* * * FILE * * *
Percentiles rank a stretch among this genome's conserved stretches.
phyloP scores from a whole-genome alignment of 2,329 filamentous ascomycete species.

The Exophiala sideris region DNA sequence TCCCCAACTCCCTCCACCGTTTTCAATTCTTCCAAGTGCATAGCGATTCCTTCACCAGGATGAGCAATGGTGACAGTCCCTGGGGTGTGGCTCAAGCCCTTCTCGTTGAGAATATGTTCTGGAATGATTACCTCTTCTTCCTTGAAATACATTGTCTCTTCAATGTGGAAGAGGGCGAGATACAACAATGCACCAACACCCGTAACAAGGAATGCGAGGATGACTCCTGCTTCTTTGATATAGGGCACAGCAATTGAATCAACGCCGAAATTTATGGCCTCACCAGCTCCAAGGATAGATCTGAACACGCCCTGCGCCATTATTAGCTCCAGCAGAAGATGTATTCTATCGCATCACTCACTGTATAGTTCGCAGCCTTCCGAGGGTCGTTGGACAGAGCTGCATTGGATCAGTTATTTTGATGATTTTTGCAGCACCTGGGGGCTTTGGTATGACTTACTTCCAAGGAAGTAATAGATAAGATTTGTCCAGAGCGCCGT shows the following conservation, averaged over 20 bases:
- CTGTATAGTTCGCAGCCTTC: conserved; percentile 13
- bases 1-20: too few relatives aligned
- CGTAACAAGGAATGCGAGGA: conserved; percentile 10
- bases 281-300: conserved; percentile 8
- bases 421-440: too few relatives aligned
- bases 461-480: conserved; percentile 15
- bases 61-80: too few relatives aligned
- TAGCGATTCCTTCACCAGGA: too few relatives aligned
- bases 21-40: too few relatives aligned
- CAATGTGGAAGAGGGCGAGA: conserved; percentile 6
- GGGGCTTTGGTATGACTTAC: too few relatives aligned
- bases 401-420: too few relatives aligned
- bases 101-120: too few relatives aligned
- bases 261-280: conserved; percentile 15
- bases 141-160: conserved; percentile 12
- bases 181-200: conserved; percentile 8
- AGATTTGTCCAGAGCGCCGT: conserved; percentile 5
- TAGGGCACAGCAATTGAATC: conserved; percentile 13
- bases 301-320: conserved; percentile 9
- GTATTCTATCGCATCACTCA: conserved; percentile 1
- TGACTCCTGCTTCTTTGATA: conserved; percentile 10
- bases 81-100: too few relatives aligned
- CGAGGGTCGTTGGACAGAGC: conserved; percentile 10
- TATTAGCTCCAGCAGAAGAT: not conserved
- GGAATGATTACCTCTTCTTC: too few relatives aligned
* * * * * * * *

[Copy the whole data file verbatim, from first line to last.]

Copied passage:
Percentiles rank a stretch among this genome's conserved stretches.
phyloP scores from a whole-genome alignment of 2,329 filamentous ascomycete species.

The Exophiala sideris region DNA sequence TCCCCAACTCCCTCCACCGTTTTCAATTCTTCCAAGTGCATAGCGATTCCTTCACCAGGATGAGCAATGGTGACAGTCCCTGGGGTGTGGCTCAAGCCCTTCTCGTTGAGAATATGTTCTGGAATGATTACCTCTTCTTCCTTGAAATACATTGTCTCTTCAATGTGGAAGAGGGCGAGATACAACAATGCACCAACACCCGTAACAAGGAATGCGAGGATGACTCCTGCTTCTTTGATATAGGGCACAGCAATTGAATCAACGCCGAAATTTATGGCCTCACCAGCTCCAAGGATAGATCTGAACACGCCCTGCGCCATTATTAGCTCCAGCAGAAGATGTATTCTATCGCATCACTCACTGTATAGTTCGCAGCCTTCCGAGGGTCGTTGGACAGAGCTGCATTGGATCAGTTATTTTGATGATTTTTGCAGCACCTGGGGGCTTTGGTATGACTTACTTCCAAGGAAGTAATAGATAAGATTTGTCCAGAGCGCCGT shows the following conservation, averaged over 20 bases:
- CTGTATAGTTCGCAGCCTTC: conserved; percentile 13
- bases 1-20: too few relatives aligned
- CGTAACAAGGAATGCGAGGA: conserved; percentile 10
- bases 281-300: conserved; percentile 8
- bases 421-440: too few relatives aligned
- bases 461-480: conserved; percentile 15
- bases 61-80: too few relatives aligned
- TAGCGATTCCTTCACCAGGA: too few relatives aligned
- bases 21-40: too few relatives aligned
- CAATGTGGAAGAGGGCGAGA: conserved; percentile 6
- GGGGCTTTGGTATGACTTAC: too few relatives aligned
- bases 401-420: too few relatives aligned
- bases 101-120: too few relatives aligned
- bases 261-280: conserved; percentile 15
- bases 141-160: conserved; percentile 12
- bases 181-200: conserved; percentile 8
- AGATTTGTCCAGAGCGCCGT: conserved; percentile 5
- TAGGGCACAGCAATTGAATC: conserved; percentile 13
- bases 301-320: conserved; percentile 9
- GTATTCTATCGCATCACTCA: conserved; percentile 1
- TGACTCCTGCTTCTTTGATA: conserved; percentile 10
- bases 81-100: too few relatives aligned
- CGAGGGTCGTTGGACAGAGC: conserved; percentile 10
- TATTAGCTCCAGCAGAAGAT: not conserved
- GGAATGATTACCTCTTCTTC: too few relatives aligned